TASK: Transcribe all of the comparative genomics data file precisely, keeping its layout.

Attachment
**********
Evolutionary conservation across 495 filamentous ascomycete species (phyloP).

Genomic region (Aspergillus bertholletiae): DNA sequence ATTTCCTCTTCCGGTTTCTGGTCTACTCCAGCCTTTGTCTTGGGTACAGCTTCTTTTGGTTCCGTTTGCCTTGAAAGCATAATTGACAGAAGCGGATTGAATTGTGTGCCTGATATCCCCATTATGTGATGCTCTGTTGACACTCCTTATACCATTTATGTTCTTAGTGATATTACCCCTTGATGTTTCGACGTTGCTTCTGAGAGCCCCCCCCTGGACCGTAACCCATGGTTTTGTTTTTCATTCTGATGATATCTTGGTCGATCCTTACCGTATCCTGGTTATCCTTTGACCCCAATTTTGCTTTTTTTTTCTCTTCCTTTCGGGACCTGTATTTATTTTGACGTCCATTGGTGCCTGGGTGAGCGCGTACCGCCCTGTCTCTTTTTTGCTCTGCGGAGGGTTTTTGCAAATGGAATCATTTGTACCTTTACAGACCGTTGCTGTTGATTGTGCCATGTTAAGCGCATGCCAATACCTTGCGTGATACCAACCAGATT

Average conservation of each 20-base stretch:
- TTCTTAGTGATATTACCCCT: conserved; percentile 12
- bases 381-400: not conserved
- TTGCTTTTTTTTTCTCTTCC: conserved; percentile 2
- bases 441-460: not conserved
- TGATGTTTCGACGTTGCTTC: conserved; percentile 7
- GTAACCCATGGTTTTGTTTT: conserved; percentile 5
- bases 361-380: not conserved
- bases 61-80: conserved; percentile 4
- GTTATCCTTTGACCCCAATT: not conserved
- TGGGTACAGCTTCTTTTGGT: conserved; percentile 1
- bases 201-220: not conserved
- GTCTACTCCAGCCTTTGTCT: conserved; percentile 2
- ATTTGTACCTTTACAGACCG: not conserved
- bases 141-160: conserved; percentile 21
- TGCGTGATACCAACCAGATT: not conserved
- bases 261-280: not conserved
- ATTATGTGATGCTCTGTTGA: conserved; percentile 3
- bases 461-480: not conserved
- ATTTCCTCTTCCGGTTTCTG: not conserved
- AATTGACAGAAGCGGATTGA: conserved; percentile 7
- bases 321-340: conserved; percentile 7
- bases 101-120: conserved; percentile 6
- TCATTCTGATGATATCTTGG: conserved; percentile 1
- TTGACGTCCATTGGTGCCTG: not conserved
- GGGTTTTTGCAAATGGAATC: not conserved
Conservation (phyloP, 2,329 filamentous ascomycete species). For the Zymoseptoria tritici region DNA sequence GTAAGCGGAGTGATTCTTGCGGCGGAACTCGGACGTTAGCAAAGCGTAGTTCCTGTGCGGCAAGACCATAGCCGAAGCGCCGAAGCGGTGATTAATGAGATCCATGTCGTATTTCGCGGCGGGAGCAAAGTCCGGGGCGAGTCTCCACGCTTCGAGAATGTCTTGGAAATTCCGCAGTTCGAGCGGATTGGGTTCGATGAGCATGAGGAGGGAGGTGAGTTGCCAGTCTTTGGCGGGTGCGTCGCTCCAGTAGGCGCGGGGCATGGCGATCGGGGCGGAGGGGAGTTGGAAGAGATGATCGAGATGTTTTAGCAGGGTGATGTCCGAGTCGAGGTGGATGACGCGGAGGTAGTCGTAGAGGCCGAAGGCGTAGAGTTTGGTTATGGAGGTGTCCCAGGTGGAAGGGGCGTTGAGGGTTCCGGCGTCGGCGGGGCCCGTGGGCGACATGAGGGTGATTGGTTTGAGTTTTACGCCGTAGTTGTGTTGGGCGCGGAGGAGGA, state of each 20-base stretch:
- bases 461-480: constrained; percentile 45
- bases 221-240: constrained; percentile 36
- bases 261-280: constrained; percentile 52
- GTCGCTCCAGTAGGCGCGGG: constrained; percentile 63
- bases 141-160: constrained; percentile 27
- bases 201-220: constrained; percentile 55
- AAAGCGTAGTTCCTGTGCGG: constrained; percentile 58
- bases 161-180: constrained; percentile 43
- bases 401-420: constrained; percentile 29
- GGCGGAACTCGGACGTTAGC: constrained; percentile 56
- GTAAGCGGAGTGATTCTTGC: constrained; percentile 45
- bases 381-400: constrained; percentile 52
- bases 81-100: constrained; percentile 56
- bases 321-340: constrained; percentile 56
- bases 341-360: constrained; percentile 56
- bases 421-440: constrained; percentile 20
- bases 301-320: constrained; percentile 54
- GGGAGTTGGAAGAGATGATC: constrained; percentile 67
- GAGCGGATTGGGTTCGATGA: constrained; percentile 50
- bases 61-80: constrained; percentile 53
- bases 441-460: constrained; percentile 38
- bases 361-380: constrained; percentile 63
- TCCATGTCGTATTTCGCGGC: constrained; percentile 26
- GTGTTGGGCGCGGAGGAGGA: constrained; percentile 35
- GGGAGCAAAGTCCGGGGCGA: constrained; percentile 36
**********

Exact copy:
Evolutionary conservation across 495 filamentous ascomycete species (phyloP).

Genomic region (Aspergillus bertholletiae): DNA sequence ATTTCCTCTTCCGGTTTCTGGTCTACTCCAGCCTTTGTCTTGGGTACAGCTTCTTTTGGTTCCGTTTGCCTTGAAAGCATAATTGACAGAAGCGGATTGAATTGTGTGCCTGATATCCCCATTATGTGATGCTCTGTTGACACTCCTTATACCATTTATGTTCTTAGTGATATTACCCCTTGATGTTTCGACGTTGCTTCTGAGAGCCCCCCCCTGGACCGTAACCCATGGTTTTGTTTTTCATTCTGATGATATCTTGGTCGATCCTTACCGTATCCTGGTTATCCTTTGACCCCAATTTTGCTTTTTTTTTCTCTTCCTTTCGGGACCTGTATTTATTTTGACGTCCATTGGTGCCTGGGTGAGCGCGTACCGCCCTGTCTCTTTTTTGCTCTGCGGAGGGTTTTTGCAAATGGAATCATTTGTACCTTTACAGACCGTTGCTGTTGATTGTGCCATGTTAAGCGCATGCCAATACCTTGCGTGATACCAACCAGATT

Average conservation of each 20-base stretch:
- TTCTTAGTGATATTACCCCT: conserved; percentile 12
- bases 381-400: not conserved
- TTGCTTTTTTTTTCTCTTCC: conserved; percentile 2
- bases 441-460: not conserved
- TGATGTTTCGACGTTGCTTC: conserved; percentile 7
- GTAACCCATGGTTTTGTTTT: conserved; percentile 5
- bases 361-380: not conserved
- bases 61-80: conserved; percentile 4
- GTTATCCTTTGACCCCAATT: not conserved
- TGGGTACAGCTTCTTTTGGT: conserved; percentile 1
- bases 201-220: not conserved
- GTCTACTCCAGCCTTTGTCT: conserved; percentile 2
- ATTTGTACCTTTACAGACCG: not conserved
- bases 141-160: conserved; percentile 21
- TGCGTGATACCAACCAGATT: not conserved
- bases 261-280: not conserved
- ATTATGTGATGCTCTGTTGA: conserved; percentile 3
- bases 461-480: not conserved
- ATTTCCTCTTCCGGTTTCTG: not conserved
- AATTGACAGAAGCGGATTGA: conserved; percentile 7
- bases 321-340: conserved; percentile 7
- bases 101-120: conserved; percentile 6
- TCATTCTGATGATATCTTGG: conserved; percentile 1
- TTGACGTCCATTGGTGCCTG: not conserved
- GGGTTTTTGCAAATGGAATC: not conserved
Conservation (phyloP, 2,329 filamentous ascomycete species). For the Zymoseptoria tritici region DNA sequence GTAAGCGGAGTGATTCTTGCGGCGGAACTCGGACGTTAGCAAAGCGTAGTTCCTGTGCGGCAAGACCATAGCCGAAGCGCCGAAGCGGTGATTAATGAGATCCATGTCGTATTTCGCGGCGGGAGCAAAGTCCGGGGCGAGTCTCCACGCTTCGAGAATGTCTTGGAAATTCCGCAGTTCGAGCGGATTGGGTTCGATGAGCATGAGGAGGGAGGTGAGTTGCCAGTCTTTGGCGGGTGCGTCGCTCCAGTAGGCGCGGGGCATGGCGATCGGGGCGGAGGGGAGTTGGAAGAGATGATCGAGATGTTTTAGCAGGGTGATGTCCGAGTCGAGGTGGATGACGCGGAGGTAGTCGTAGAGGCCGAAGGCGTAGAGTTTGGTTATGGAGGTGTCCCAGGTGGAAGGGGCGTTGAGGGTTCCGGCGTCGGCGGGGCCCGTGGGCGACATGAGGGTGATTGGTTTGAGTTTTACGCCGTAGTTGTGTTGGGCGCGGAGGAGGA, state of each 20-base stretch:
- bases 461-480: constrained; percentile 45
- bases 221-240: constrained; percentile 36
- bases 261-280: constrained; percentile 52
- GTCGCTCCAGTAGGCGCGGG: constrained; percentile 63
- bases 141-160: constrained; percentile 27
- bases 201-220: constrained; percentile 55
- AAAGCGTAGTTCCTGTGCGG: constrained; percentile 58
- bases 161-180: constrained; percentile 43
- bases 401-420: constrained; percentile 29
- GGCGGAACTCGGACGTTAGC: constrained; percentile 56
- GTAAGCGGAGTGATTCTTGC: constrained; percentile 45
- bases 381-400: constrained; percentile 52
- bases 81-100: constrained; percentile 56
- bases 321-340: constrained; percentile 56
- bases 341-360: constrained; percentile 56
- bases 421-440: constrained; percentile 20
- bases 301-320: constrained; percentile 54
- GGGAGTTGGAAGAGATGATC: constrained; percentile 67
- GAGCGGATTGGGTTCGATGA: constrained; percentile 50
- bases 61-80: constrained; percentile 53
- bases 441-460: constrained; percentile 38
- bases 361-380: constrained; percentile 63
- TCCATGTCGTATTTCGCGGC: constrained; percentile 26
- GTGTTGGGCGCGGAGGAGGA: constrained; percentile 35
- GGGAGCAAAGTCCGGGGCGA: constrained; percentile 36